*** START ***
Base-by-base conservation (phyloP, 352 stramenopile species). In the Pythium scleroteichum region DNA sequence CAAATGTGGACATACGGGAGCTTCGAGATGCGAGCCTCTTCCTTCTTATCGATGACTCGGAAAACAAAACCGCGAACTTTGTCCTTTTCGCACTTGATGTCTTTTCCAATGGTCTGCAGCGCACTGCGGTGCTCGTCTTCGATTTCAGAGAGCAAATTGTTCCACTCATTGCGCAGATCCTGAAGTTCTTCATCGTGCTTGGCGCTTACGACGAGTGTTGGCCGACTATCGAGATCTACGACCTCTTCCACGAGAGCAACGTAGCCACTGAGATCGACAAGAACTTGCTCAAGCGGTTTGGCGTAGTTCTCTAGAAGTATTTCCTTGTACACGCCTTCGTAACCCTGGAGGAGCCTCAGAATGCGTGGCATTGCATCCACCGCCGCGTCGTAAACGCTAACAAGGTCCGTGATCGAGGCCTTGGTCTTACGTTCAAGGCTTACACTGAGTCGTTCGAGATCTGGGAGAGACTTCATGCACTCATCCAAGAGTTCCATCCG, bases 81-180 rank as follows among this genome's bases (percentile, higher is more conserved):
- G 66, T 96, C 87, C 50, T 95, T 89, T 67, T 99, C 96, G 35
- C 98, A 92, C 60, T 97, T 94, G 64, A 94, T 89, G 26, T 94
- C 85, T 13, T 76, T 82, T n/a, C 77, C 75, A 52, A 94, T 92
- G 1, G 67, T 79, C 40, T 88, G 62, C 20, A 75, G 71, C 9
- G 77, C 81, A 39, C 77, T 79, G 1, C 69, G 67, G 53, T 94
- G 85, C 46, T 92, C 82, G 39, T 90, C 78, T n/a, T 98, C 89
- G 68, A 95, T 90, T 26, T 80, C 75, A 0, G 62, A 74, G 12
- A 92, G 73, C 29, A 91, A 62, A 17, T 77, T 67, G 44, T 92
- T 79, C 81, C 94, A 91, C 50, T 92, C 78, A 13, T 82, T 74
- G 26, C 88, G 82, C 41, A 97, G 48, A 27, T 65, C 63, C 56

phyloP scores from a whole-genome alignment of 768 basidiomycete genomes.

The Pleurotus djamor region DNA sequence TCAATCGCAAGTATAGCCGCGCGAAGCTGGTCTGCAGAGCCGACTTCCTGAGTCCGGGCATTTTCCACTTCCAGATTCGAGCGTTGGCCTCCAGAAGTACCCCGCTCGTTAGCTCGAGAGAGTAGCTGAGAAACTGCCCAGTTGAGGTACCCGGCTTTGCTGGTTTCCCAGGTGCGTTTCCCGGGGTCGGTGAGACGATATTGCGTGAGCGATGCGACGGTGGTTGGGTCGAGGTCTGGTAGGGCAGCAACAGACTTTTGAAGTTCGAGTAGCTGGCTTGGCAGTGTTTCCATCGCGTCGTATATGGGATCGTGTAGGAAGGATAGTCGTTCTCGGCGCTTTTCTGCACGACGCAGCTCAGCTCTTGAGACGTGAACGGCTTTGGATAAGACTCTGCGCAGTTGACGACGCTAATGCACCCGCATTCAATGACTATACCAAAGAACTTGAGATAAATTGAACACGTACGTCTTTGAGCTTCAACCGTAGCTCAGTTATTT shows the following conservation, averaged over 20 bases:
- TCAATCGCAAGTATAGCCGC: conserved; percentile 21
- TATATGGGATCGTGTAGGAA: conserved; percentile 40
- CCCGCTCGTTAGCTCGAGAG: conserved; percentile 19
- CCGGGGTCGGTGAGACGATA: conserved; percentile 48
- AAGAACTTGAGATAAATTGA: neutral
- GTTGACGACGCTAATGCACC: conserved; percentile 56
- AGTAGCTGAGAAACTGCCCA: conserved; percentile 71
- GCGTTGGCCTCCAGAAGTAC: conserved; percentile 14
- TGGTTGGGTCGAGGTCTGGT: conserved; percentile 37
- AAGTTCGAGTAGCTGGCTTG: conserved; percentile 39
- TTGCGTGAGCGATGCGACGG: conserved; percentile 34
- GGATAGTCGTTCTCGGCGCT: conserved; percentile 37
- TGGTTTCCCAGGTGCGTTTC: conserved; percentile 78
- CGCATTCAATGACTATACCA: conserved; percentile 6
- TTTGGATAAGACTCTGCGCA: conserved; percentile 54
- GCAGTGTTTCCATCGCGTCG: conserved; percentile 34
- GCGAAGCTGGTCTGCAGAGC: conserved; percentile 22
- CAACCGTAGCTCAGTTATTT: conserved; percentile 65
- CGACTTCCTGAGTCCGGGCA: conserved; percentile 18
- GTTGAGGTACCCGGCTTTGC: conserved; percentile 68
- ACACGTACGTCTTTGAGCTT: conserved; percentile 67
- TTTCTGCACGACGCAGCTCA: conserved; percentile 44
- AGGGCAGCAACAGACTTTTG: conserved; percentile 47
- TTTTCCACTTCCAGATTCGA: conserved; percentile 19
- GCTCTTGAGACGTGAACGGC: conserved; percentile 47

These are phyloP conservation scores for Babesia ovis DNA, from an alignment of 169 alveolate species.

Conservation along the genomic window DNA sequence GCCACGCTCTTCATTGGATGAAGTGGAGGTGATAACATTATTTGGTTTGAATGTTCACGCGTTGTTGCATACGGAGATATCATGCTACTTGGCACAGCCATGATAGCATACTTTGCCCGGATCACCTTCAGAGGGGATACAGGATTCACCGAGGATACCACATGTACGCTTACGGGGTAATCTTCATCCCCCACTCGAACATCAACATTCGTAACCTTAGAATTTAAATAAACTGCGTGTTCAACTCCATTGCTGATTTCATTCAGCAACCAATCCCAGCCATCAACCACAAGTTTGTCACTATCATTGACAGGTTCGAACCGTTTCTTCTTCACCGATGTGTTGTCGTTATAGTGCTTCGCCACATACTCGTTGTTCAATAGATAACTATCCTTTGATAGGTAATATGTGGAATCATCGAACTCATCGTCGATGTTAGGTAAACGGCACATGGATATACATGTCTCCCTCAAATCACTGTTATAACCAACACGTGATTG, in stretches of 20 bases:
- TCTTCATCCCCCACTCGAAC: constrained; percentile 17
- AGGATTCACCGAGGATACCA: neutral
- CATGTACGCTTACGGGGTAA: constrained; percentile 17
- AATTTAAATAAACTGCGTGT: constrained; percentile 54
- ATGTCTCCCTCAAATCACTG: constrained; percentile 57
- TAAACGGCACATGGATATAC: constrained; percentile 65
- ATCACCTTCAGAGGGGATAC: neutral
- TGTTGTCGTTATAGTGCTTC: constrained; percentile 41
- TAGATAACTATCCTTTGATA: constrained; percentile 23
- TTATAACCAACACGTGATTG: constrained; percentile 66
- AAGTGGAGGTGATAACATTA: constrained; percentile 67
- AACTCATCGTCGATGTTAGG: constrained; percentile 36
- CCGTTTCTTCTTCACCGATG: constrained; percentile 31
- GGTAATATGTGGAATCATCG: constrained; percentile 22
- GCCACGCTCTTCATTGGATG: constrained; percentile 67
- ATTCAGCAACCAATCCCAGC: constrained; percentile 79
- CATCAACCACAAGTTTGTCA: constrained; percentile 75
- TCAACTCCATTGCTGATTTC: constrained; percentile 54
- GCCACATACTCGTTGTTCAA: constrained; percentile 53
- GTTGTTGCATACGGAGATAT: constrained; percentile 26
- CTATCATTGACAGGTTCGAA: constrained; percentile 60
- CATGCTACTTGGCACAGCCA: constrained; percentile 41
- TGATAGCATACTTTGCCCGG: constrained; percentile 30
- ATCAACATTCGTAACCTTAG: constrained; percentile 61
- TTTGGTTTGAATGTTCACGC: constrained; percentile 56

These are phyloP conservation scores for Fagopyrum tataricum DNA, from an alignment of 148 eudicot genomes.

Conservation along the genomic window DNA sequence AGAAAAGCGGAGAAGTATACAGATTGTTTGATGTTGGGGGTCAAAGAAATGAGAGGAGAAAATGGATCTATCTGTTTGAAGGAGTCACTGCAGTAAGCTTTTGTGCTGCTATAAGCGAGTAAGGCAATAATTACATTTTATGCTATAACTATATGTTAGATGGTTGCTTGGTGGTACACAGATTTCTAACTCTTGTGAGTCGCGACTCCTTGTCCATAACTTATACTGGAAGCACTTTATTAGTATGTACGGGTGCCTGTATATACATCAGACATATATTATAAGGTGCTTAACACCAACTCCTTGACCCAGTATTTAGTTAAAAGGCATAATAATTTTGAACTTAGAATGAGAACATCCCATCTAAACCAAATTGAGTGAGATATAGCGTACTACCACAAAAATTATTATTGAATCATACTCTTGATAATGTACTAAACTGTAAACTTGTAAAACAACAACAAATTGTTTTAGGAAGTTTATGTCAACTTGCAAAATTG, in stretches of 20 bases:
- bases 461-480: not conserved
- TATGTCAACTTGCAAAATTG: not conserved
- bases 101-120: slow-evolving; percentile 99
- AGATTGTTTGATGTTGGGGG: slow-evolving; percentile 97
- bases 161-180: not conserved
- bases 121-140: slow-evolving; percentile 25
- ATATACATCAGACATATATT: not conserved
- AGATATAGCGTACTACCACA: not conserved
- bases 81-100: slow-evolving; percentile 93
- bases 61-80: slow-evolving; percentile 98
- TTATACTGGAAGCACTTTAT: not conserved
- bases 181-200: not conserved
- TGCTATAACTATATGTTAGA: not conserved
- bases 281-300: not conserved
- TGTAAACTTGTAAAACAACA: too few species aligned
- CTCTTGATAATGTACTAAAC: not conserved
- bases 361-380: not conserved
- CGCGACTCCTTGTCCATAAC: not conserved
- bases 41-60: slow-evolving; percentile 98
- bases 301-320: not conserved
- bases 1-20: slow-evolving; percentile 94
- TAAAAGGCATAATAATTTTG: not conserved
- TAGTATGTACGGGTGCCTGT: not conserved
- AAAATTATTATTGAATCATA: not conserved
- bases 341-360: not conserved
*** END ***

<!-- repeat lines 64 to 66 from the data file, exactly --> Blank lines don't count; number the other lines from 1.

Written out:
- ATCAACATTCGTAACCTTAG: constrained; percentile 61
- TTTGGTTTGAATGTTCACGC: constrained; percentile 56

These are phyloP conservation scores for Fagopyrum tataricum DNA, from an alignment of 148 eudicot genomes.